2. With MSG_ROUTE messages, the PED associates the interface name and address family with the route in its table of managed interfaces as long as the SSD successfully adds the route. The route stays in a pending state until the response from the SSD is received, whereupon the route add was successful or was not, in which case the policy is marked as broken (for deletion upon a table cleanup).
    3. If the PED has discovered both the PFD and the CPD, it attaches pfd_filter for this interface if it received at least one MSG_FILTER or MSG_ROUTE. All traffic coming in the interface is now sent through the PFD.
  6. The PED is done with handling this event.

In the example above when the PED applies or removes filters to an interface, it would do so using op scripts. These configuration-style operations of course need to be committed, and the result of that commit will determine whether or not the tuple--interface name, protocol, and policy--gets added or updated in the table of managed interfaces. When a filter-add modification fails, the associated policy is marked as broken.

Also in the example above when the PED applies or removes routes to an interface it does so using libssd which communicates with the SSD. The result of adding or removing routes (when attempted) will determine whether or not the tuple-- interface name, protocol, and policy--gets added or updated in the table of managed interfaces. When a route-add request fails the associated policy is marked as broken.

In the event that filters applied or removed by the PED conflict with manual configurations performed by a user, the last configuration will always take precedence.

The sequence of events at start-up (after loading the configuration) is very similar to the one above in the example. The only difference is that the PED walks through all of the interfaces (IFFs) currently present instead of simply listening for them as in step 1. It also goes through them all, upon receiving notification (MSG_POLICY_UPDATE) from the PSD that its configuration has changed.

Also upon the start-up of the PED, it starts a scheduler to schedule regular heartbeat messages. These messages just maintain that the connection to the PSD is good and vice-versa. The scheduler times are all changeable, but work as follows by default. After the configuration has been loaded the scheduler clears any existing schedule, and starts a new schedule. Of course, there would be no existing schedule if the daemon is just starting. The new schedule involves the PED creating an event in 2 seconds and every 10 seconds thereafter. If ever the event fails, it informs the scheduler to reschedule (try again) in 2 more seconds. Of course if something is really wrong, that will not be fixed by retrying; hence, this would just keep repeating. For this reason, before the scheduler dispatches the event job, it checks to see if it has processed more than 3 events within 10 seconds. If so, it will not process the current event. Instead, it will reschedule itself to reset after 2 minutes. Upon the 2 minutes elapsing, it resumes scheduling as normal and schedules an event again in 2 seconds and every 10 seconds thereafter.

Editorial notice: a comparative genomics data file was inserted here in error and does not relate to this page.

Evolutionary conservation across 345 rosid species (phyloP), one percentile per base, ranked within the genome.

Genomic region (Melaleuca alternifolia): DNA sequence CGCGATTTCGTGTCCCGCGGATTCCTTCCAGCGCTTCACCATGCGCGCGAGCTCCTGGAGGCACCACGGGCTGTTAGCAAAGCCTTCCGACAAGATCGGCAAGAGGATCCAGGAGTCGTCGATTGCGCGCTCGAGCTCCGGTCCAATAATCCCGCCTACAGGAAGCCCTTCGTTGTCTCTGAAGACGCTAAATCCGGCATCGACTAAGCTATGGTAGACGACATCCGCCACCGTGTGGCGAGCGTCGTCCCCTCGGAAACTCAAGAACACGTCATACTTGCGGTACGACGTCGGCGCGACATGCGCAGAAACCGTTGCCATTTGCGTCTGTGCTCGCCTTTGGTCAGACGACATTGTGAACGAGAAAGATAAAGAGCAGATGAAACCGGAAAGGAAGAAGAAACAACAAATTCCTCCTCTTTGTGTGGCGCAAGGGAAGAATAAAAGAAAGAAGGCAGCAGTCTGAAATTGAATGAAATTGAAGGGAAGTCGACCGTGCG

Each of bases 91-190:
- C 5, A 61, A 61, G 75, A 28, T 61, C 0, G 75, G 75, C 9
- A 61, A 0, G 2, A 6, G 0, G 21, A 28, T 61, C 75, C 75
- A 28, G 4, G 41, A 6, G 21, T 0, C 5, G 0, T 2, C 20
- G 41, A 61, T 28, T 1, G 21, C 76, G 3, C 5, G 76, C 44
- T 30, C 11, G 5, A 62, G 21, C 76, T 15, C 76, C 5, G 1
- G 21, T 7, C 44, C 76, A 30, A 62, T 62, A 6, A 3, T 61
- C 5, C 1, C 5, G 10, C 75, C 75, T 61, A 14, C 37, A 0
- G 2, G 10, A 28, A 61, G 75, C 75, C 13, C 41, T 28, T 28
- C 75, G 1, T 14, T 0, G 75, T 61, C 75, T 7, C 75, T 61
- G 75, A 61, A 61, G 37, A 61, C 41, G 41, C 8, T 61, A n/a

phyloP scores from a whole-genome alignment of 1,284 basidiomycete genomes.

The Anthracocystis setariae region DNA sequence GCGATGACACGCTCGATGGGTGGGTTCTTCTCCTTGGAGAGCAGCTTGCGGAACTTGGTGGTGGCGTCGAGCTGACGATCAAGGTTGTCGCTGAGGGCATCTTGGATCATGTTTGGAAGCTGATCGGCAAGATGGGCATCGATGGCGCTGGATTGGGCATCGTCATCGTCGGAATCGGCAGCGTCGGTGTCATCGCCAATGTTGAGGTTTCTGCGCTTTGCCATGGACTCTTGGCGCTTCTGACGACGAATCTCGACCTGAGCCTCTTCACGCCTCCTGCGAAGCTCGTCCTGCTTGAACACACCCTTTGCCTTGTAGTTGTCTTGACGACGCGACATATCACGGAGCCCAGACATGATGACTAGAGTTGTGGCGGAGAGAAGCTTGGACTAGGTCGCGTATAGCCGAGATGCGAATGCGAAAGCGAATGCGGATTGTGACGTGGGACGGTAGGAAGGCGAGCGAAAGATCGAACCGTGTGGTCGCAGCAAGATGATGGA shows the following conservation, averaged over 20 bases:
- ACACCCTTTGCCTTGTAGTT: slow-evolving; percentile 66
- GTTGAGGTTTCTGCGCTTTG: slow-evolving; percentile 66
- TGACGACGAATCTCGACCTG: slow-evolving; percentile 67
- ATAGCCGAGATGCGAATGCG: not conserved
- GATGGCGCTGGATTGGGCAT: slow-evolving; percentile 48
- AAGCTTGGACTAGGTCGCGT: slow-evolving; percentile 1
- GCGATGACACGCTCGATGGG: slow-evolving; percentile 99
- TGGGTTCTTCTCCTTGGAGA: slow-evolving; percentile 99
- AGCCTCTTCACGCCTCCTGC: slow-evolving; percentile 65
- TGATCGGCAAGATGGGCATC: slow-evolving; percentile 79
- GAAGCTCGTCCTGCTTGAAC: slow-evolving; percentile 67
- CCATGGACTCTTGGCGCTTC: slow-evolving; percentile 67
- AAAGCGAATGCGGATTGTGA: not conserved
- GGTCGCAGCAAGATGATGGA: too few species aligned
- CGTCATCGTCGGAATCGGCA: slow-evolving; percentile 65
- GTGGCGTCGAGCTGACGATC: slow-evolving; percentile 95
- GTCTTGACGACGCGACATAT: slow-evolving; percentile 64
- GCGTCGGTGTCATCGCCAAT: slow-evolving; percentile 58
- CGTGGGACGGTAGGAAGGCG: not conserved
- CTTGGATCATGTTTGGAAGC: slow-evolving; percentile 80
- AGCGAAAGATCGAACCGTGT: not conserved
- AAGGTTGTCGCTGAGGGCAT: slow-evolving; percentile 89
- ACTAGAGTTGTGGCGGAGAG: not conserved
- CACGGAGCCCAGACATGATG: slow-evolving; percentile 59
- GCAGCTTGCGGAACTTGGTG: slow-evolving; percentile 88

In the case of an interface going down because it was deleted, the PED simply removes its record about this interface and policy from its table of managed interfaces. Since it is gone, so are the filters that have been configured via op scripts. The pfd_filter is also gone. We attempt to remove the associated routes using libssd.

Message content between the PSD and the PED

The PED and the PSD use libjipc over TCP sockets to exchange these messages.

Figures

Internal Communication Channels between the Daemons (and SSD)


                 +---------+
                 |         |
                 |   PSD   |
                 |         |
                 +----x----+
                      |
                      | IRI2 (libjipc)
                      | 
                      |            ,--> (libssd)
                 +----x----+      /   +---------+
                 |         |   IRI2   |         |
                 |   PED   x----------x   SSD   |
                 |         x\         |         |
                 +----x----+ \        +---------+
                      |       `-------.
                 IRI2 |    all         \
                      |   (libconn)     \ IRI2
                      |                  \
                 +----x----+          +---x-----+
                 |         |   IRI2   |         |
                 |   CPD   x----------x   PFD   |
                 |         |          |         |
                 +-------x-+          +---------+

An Authorized Subscriber's Traffic Flow


auth'd: ,,,,,,,,,,,,,,                               ,,,,,,,,,,,,,,,,,,,,, 
 O      ..........    ,                             ,    .................
/X\              :     ,                            ,    :                
/ \          #===================#              #=======================#
             | managed interface |              |   outbound interface  |
             #===================#              #=======================#
                 :       ;,,,,,,,,,,,,,,,,,,,      ,  .